Holy Grail Time-lapse is the version of standard time-lapse photography during day-to-night or night-to-day transitions. As the ambient light is constantly changing during this process, the amount of light hitting the camera's sensor also changes. For this reason, exposure settings need to be changed dynamically during sunrise and sunset shots. Otherwise, the photos taken can be too bright or too dark.
Exposure in cameras is a complex term that depends on multiple parameters such as shutter speed, ISO and aperture. While shooting Holy Grail Time-lapse, there is a need for a way to keep the exposure correct as the light constantly changes. The Holy Grail time-lapse mode ensures that every photo in timelapse shots is properly exposed and properly ramped (changing smoothly) between any setting changes.
Holy Grail mode of Flex takes the first photo and sets the reference value. Then, it calculates the new EV value using the reference photo. According to the difference, the aperture, ISO and shutter speed values of the camera are changed, in order to take photos with the same EV value as the reference photo. Thanks to this flow, night-day-night transitions are extremely smooth.
Holy Grail Setup:
Note: The best time to start your timelapse session would be half or one hour before sunset and sunrise time according to your location.
- Turn off “Image Stabilization” and “Auto Focus” before starting your time lapse. But make sure your shot is properly focused.
- Make sure your camera is in Manual mode.
- Make sure White Balance (color temperature) is not set to auto. Choose the best setting for your shot.
- First set your aperture the lowest possible (e.g., f/2.8, f4.0)
- Set your ISO to the lowest possible (e.g, 100). But not auto.
- Then set your shutter speed so that your frame is exposed properly. Not under or overexposed.
- Set the camera settings in order to get a correctly exposed image.
Holy Grail Parameters
Type: You can switch between Manual Mode and Auto Mode using this parameter. When Auto Mode is selected, Flex will decide over Shutter Speed, ISO and Aperture parameters and their priority according to light level changes. If you choose Manual Mode, Range Parameters will be enabled so that you can define the limits for Shutter Speed, ISO and Aperture values and their priority.
We recommend you use the Auto Mode.
Frame:This parameter defines how many photos will be taken. You can set the frame number up to 65543. If you set the frame number to 0, this will mean that the time-lapse will continue until you stop it.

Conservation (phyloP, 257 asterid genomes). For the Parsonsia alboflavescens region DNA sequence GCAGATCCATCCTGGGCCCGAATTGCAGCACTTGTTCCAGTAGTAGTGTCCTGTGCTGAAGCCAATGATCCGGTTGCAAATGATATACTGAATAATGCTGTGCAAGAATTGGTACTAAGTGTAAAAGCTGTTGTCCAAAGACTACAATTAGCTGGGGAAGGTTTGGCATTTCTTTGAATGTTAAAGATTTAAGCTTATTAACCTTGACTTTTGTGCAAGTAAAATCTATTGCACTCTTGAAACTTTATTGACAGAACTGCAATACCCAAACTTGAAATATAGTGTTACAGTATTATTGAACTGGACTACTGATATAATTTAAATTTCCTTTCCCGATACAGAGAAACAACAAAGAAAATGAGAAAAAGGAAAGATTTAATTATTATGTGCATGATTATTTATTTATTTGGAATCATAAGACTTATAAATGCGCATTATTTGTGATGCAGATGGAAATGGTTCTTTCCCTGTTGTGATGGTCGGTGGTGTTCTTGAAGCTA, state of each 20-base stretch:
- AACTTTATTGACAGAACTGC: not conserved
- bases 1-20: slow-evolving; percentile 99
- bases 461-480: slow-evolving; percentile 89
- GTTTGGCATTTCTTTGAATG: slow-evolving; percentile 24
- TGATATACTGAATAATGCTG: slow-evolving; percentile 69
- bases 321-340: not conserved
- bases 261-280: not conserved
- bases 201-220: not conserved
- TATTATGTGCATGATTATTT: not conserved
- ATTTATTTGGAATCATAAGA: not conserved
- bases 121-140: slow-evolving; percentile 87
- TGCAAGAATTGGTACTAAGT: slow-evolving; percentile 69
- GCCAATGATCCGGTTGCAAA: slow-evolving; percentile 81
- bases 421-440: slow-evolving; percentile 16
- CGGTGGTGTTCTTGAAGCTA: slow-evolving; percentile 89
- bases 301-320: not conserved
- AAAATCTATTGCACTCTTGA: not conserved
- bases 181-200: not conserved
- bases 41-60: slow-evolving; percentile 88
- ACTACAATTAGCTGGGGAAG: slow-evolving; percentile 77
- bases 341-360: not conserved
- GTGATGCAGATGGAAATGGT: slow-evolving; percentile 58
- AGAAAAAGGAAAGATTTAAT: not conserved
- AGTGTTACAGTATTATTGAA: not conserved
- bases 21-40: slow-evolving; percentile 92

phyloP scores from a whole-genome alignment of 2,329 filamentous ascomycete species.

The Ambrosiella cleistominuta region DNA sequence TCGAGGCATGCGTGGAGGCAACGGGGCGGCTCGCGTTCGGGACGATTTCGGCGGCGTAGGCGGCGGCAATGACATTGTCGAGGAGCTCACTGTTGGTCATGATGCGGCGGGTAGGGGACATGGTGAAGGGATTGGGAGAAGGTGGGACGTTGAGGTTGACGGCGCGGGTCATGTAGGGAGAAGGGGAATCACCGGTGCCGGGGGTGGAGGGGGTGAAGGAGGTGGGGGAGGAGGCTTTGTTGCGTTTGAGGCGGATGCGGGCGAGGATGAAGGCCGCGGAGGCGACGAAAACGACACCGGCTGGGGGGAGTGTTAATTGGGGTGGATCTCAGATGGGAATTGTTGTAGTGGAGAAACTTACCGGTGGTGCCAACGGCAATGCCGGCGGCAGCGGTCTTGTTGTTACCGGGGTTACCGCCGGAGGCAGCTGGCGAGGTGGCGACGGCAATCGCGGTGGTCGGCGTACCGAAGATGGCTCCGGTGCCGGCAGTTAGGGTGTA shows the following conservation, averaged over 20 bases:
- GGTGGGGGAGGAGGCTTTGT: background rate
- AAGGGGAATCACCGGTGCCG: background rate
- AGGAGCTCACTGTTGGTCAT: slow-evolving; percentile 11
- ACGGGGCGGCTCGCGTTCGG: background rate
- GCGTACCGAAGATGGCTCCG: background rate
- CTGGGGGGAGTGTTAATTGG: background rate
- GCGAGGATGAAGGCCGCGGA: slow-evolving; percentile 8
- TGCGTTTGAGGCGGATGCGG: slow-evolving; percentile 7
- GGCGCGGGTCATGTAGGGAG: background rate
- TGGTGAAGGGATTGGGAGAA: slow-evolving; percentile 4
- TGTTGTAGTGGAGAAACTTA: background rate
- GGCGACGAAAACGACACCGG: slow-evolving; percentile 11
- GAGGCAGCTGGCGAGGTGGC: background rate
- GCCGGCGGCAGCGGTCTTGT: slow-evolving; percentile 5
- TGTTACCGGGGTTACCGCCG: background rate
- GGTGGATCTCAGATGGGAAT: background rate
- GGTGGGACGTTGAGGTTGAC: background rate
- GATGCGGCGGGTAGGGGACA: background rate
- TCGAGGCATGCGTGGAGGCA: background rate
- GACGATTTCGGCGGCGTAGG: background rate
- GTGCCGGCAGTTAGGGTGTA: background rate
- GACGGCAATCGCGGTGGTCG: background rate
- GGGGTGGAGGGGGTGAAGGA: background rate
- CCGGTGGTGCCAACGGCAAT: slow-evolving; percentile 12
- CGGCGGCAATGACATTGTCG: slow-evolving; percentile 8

Interval: This parameter defines the duration between the starting points of each frame exposure.
You can find the recommended interval values below:
Day Interval: 8 seconds
Night Interval: 30 seconds
Range: This screen will be used to define the limits for Shutter Speed, ISO and Aperture values and their priority.
We have also advanced parameters screen which includes Night Illuminance Modifier, Day Illuminance Modifier and Illuminance diff.
Under normal conditions, these values do not need to be touched. Flex calculates everything. But in the some scenarios or when you want to take pictures in environments with different light levels, it may be necessary to use these values.
For Day to Night transitions, if night photos are too dark, it is necessary to decrease the Night Illuminance Modifier value. If they are too bright then it is necessary to increase it.
For Night to Day transitions, if the daytime photos are too dark, it is necessary to increase the Day Illuminance Modifier value. If they are too bright then it is necessary to decrease it.
Illuminance diff actually control speed of this transitions. If your image exposure changes too quickly, increase Illuminance diff. If your image exposure change too slow, decrease Illuminance diff.
These values are relative to the exposure value. For example, 250 Illuminance diff would equal about 0.33 EV.
Once you set the parameters and press the start button, a status screen will be opened as below. Flex will take a reference photo (Please be sure that you set the camera settings in order to get a correctly exposed image prior to starting the mode. Since the first photo will be used as the reference photo, it should not be under or overexposed).